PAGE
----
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Labour’s new employment policy agenda unworkable

Media statement Wednesday, August 31st, 2005

Labour’s new employment policy agenda unworkable

The third major round of employment law changes unveiled yesterday as policy for another term under Labour are unworkable, says David Lowe, Employment Services Manager for the Employers & Manufacturers Association (Northern).

“Labour’s planned employment changes may seem fine and dandy except to the businesses paying for them, and which have to make them work,” Mr Lowe said.

“Whoever wrote this agenda has no understanding of how business operates, especially smaller businesses, and its unworkable.

“Many of the changes are of the same ilk as last year’s. These are failing because they were rail roaded through Parliament, ignoring employers’ warnings they wouldn’t work.

“In fact one of the policies is to correct the huge mistake when last year they made so called vulnerable workers the least protected of all workers.

“Employers warned that would happen; here we are again trying to leak more warnings the same type of thing will happen under this latest round of ‘fine tuning’.

“Under the Labour’s employment relations policies business and jobs will be harmed from the extra compliance and costs of the following:

1. When an employee changes jobs, their employer would be obliged to write out a cheque to the new employer to cover annual leave, sick leave and bereavement leave. We have no idea, for example, how any employer could calculate the value of sick leave said to be owing. What is the liability if the sick leave was never going to be taken and no cost ever incurred?

2. Labour plans to force employers to keep staff of contractors found not to be doing their jobs properly. Eg. under Labour a kindergarten that sacked a cleaning company because its cleaners were not doing the job would be forced to keep the same cleaners on to clean their premises.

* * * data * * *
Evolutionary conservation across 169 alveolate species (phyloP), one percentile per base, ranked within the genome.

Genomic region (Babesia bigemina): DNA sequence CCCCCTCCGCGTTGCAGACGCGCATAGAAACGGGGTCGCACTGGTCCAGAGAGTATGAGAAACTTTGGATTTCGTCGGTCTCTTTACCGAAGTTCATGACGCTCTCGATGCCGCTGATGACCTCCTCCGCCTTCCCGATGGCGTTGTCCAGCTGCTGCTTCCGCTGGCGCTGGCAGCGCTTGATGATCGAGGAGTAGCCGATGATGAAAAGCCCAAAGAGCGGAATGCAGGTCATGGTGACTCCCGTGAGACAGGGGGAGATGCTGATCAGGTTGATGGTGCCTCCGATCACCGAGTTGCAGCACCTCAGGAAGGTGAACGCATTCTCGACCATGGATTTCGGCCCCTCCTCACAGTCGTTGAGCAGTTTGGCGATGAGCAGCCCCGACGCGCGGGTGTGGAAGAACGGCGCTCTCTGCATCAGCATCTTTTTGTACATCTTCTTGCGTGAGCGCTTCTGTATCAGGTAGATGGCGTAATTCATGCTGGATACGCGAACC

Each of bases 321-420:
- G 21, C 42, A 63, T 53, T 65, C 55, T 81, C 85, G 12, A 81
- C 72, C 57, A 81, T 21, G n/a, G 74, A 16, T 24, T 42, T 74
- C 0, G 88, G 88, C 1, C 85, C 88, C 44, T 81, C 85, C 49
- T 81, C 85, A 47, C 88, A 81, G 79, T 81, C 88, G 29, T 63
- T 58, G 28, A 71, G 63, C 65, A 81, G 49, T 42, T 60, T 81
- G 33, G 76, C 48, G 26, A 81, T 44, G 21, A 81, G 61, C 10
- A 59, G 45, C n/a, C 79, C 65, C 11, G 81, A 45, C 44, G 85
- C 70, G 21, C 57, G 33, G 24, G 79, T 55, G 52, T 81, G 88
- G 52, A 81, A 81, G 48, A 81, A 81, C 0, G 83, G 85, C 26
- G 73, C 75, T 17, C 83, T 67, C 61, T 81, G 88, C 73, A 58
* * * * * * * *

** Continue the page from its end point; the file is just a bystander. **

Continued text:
3. Self-employed business people would become entitled to the same rights as a company’s other staff if they were lucky enough to get the company to offer them a lot of work.

4. If the planned review of redundancy leads to new legislation, businesses would be obliged to provide for that liability in their books. As a result some could become technically insolvent.

5. Meal breaks, though not an issue at present, have to be tailored to individual workplaces. A café for example, has entirely different needs to a manufacturing plant.

6. No word on Labour support for the Green’s Flexible Working Hours Bill. This would force employers to agree to an employees request to change their hours of work.

“Labour Minister Paul Swain indicated at the Business New Zealand Election Conference last week that the legislative changes to employment law were largely complete. This new policy indicates he is poorly informed as the latest policy agenda has major ramifications.

“It is disappointing neither Labour nor National have recognized the special employment compliance burden faced by small businesses.

“It has got so hard some of them are just not bothering at all with employment law requirements. Any relief would be very welcome.”

ENDS

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